I had no idea what to expect from this short story – I just know that I bought The Mammoth Book of Irish Romance because this tale was in it. It is a prequel to the Cin Craven series, and I’ve been hanging out to read the rest of the tales in the series. And I really wasn’t disappointed. This was thoroughly enjoyable, kind of cute and had just the right amount of sass.
Winter is a creepy, but cool character that we first meet towards the end of Cress. And more of her horrible history is then introduced in Fairest. Yet, it is when you read The Princess and the Guard that she shines through beautifully. And you start to understand that she is actually crazy – although for a very good reason.
This book was supposed to give an alternative point of view to Levana’s choices and life. And it did, it made me feel a little sorry for her and the history that she has been forced to face up to throughout the beginning of her life. Although it is all kind of horrible, and I felt a lot of sympathy for her throughout the tale, she’s still kind of an awful person.
Carswell’s activities and past are mentioned throughout Cress quite a bit. And it’s a little hard to figure the guy out. But, there is one moment that stands out specifically for Cress, and there are a number of reasons that he gives for his actions. And that moment with Kate Fallow is covered in Carswell’s Guide to Being Lucky.
Cress is so incredibly, unbelievably sweet. And a little naïve, but not horrifyingly so. I actually really liked her partnership with Carswell – he is so completely jaded and a player, and Cress is so very, very sweet. The balance between the two leads is kind of perfect, and it helps to drive the rest of the story as Cinder and her gang rush towards the royal wedding in an attempt to save Kai.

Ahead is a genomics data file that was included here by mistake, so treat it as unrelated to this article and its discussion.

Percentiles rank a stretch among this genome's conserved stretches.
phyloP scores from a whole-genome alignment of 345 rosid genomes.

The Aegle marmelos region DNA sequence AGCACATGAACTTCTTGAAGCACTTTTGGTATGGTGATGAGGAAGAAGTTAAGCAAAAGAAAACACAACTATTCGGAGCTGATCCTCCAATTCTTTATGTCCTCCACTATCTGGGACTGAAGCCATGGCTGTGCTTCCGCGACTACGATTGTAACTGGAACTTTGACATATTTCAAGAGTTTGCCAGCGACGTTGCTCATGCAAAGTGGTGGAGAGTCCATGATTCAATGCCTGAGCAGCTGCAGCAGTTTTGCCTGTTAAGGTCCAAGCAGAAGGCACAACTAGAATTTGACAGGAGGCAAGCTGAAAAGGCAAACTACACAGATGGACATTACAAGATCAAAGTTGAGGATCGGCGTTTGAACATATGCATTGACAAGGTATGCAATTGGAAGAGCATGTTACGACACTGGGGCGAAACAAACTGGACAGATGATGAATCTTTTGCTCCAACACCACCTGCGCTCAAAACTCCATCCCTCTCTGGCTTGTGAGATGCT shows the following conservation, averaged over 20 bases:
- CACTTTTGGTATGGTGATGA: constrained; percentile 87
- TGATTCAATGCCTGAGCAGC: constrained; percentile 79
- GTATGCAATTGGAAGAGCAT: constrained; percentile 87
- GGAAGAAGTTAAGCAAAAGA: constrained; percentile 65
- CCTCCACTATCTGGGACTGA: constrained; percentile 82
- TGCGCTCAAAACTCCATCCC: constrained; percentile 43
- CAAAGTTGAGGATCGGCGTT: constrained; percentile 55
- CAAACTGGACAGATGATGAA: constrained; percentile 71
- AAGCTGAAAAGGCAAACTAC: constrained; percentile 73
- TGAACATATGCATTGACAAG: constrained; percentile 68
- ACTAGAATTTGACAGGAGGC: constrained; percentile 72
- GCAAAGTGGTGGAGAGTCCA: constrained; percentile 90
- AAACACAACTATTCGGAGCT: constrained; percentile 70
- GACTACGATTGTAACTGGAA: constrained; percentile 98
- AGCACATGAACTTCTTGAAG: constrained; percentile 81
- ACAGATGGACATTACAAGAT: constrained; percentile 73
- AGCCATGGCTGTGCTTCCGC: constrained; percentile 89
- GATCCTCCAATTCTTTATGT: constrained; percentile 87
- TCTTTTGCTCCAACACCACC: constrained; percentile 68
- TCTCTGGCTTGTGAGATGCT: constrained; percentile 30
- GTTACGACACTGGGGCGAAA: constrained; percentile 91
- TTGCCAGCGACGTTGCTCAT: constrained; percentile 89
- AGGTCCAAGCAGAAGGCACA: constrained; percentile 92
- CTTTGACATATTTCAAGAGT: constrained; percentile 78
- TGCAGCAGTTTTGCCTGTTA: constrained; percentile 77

Everyone can get a little jealous at times. But, when that jealousy turns to something completely different that it can become dangerous. And in this case, downright deadly. Although Riss isn’t necessarily the one in danger, her own jealousy throughout this tale puts her in a decent amount of danger. And as two parallel conspiracies unfold around her, she is not only in a race to save the next victim of a serial killer, but also a race to save her own family.
When I moved out of home, a lot of my books got boxed up. And sadly this was one of them. But, recently I was able to unpack all of the amazing books that I have stashed over the years and really sink my teeth into them. I read the majority of this in one night. Even though I knew what was going to happen (kind of, it’s been a long time), it still completely swept me away and pulled me in from the very first moment. So much so that I picked up Green-Eyed Envy immediately afterwards. Like I said, it’s just that good.
It’s difficult to write and read about Christianity. It is such a sensitive topic, and one that I tend to steer clear of at all times. However, Reichs manages to use discussions surrounding Jesus and Christianity beautifully. She doesn’t talk about the different aspects of faith, but rather touches upon the different groups who are heavily entrenched within this discussion. And I actually loved it.
The second instalment of the graphic novel adaptation of Moon Called was even better than the first. Sort of. They were both amazing. Alright, maybe as good as the first. They were both amazing. The imagery is fantastic, the adaptation seems to add in what’s necessary, and leave out what’s not. The extra tale at the end positions this world alongside that of Alpha and Omega. And, well, it just all works out brilliantly.
I’ve lost count of the amount of times that I have read Moon Called. And I will probably read it a countless many more times. Which is why I was so excited when I found out that it had been turned into a graphic novel. After all, it’s a story that I love, I have thoroughly enjoyed Homecoming, and I’ve been on a bit of a graphic novel kick lately anyway.